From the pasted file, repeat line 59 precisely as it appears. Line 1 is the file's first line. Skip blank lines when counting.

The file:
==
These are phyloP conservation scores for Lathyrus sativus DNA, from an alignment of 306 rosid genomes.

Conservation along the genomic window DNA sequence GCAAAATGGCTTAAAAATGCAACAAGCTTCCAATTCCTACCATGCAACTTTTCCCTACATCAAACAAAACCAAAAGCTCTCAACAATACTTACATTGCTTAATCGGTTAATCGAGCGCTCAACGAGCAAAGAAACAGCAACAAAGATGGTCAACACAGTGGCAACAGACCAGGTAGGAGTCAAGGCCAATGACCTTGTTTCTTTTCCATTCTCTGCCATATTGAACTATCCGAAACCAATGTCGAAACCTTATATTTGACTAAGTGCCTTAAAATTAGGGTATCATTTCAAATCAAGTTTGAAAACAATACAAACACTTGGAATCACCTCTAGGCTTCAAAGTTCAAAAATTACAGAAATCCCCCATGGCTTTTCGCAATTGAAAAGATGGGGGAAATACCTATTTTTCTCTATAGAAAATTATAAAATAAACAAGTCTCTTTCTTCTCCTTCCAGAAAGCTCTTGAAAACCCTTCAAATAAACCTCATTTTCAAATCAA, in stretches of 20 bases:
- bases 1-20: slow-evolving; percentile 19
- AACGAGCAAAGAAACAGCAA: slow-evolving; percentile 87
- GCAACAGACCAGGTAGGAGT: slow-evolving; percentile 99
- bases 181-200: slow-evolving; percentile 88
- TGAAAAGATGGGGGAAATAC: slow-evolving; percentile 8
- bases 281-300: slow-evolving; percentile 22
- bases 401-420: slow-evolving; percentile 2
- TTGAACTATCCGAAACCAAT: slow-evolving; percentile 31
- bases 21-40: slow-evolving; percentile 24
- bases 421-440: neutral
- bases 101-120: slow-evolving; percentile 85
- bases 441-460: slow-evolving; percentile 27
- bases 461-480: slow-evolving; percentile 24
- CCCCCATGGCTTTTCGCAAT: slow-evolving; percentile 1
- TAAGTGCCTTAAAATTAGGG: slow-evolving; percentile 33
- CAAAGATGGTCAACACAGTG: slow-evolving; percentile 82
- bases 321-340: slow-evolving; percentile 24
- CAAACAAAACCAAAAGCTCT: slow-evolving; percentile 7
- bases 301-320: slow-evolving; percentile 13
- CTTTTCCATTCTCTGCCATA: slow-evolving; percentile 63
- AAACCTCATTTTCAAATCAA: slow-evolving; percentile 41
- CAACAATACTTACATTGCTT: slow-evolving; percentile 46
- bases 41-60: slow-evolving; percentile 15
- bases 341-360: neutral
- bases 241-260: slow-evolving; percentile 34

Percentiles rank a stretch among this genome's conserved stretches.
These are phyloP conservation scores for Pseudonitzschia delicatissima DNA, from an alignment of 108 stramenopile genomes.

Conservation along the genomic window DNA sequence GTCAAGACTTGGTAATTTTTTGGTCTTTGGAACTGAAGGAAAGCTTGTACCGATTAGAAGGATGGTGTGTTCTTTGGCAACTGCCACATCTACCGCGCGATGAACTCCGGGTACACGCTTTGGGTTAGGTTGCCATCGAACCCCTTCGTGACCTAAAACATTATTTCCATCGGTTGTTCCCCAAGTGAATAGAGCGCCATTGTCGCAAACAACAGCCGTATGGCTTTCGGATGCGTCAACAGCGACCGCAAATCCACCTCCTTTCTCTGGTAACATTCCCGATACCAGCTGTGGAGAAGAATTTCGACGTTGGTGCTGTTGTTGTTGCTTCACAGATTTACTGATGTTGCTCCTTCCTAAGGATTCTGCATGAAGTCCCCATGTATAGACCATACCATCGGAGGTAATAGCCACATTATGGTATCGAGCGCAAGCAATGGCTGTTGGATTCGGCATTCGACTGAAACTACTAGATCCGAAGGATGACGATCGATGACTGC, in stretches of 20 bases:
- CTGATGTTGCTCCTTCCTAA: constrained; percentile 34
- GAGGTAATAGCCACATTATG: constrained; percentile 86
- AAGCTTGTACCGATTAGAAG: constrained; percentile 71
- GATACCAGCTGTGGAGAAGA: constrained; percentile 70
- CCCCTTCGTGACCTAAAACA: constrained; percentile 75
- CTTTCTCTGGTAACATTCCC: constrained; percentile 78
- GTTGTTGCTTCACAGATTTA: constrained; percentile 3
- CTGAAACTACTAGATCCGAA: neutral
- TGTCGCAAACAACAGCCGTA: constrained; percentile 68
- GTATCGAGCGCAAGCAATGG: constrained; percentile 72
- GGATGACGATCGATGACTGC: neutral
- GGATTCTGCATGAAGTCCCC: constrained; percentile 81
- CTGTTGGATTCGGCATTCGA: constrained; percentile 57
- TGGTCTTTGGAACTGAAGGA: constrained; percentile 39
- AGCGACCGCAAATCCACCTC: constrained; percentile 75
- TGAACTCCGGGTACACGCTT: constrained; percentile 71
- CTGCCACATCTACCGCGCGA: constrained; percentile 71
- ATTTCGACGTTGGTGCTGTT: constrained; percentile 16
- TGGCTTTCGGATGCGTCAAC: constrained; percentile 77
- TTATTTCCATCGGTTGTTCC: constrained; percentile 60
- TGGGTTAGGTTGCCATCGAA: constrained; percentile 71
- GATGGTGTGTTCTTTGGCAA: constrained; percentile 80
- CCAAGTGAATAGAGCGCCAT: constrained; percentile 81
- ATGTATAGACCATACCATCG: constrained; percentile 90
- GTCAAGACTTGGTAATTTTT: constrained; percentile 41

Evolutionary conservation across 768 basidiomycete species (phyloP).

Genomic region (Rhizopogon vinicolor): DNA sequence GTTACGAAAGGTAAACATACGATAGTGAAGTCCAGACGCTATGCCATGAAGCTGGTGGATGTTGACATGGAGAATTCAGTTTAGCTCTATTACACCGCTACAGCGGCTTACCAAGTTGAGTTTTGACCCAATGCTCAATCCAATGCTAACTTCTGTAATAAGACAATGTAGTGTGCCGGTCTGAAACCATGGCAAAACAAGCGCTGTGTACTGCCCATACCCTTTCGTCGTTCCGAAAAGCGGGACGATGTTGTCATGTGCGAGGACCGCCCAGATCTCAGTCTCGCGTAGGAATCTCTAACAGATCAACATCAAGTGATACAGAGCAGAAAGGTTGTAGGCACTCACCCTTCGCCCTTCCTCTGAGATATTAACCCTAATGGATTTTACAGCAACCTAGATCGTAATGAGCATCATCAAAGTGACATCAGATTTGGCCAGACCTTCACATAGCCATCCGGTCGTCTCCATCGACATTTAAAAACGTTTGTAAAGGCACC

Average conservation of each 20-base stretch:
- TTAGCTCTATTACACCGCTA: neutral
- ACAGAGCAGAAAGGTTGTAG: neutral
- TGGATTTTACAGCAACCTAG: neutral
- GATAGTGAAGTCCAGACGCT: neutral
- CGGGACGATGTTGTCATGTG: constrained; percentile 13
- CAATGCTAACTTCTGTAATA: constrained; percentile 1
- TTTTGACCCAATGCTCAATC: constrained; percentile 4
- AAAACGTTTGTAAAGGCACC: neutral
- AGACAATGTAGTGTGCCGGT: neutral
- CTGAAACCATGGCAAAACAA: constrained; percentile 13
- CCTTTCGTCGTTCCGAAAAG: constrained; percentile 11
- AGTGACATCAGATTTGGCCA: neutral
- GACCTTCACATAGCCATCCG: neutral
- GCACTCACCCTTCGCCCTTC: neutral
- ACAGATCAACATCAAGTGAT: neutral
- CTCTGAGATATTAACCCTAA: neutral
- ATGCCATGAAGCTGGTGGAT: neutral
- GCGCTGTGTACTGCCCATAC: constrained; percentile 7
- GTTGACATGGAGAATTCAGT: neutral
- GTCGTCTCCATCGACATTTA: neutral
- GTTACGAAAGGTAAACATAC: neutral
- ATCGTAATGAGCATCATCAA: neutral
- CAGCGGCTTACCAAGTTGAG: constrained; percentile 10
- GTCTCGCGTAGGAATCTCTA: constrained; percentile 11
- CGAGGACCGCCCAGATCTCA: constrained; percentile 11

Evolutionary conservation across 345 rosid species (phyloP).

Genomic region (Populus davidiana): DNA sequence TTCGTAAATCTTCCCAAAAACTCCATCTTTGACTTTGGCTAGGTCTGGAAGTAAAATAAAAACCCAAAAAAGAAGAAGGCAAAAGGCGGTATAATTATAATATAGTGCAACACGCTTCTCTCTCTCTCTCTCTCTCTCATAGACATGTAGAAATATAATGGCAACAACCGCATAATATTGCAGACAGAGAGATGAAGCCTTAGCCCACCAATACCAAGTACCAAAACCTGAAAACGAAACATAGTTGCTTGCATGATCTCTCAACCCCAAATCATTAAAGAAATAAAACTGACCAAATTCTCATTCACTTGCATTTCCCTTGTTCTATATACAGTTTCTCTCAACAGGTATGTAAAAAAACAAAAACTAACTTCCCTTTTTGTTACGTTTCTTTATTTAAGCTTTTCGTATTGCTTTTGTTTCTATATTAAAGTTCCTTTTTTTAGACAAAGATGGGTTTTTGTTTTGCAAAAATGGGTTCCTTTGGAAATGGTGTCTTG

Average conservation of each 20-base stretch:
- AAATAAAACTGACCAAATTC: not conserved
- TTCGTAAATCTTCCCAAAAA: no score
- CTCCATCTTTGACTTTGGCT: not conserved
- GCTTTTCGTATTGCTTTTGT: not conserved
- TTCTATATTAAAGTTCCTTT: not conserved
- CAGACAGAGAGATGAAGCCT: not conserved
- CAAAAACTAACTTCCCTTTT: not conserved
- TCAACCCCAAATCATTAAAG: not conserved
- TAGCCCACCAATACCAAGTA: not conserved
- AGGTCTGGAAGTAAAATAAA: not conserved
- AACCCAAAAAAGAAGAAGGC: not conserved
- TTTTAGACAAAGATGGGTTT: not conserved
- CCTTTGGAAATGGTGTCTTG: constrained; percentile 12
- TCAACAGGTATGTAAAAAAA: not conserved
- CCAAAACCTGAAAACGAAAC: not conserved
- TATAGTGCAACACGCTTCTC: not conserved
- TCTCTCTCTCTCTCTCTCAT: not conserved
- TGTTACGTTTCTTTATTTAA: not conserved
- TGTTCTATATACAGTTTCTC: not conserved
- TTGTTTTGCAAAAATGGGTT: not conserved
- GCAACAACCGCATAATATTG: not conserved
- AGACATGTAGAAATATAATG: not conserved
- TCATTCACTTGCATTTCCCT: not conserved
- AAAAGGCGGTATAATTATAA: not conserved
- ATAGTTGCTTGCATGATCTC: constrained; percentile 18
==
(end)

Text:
- TTAGCTCTATTACACCGCTA: neutral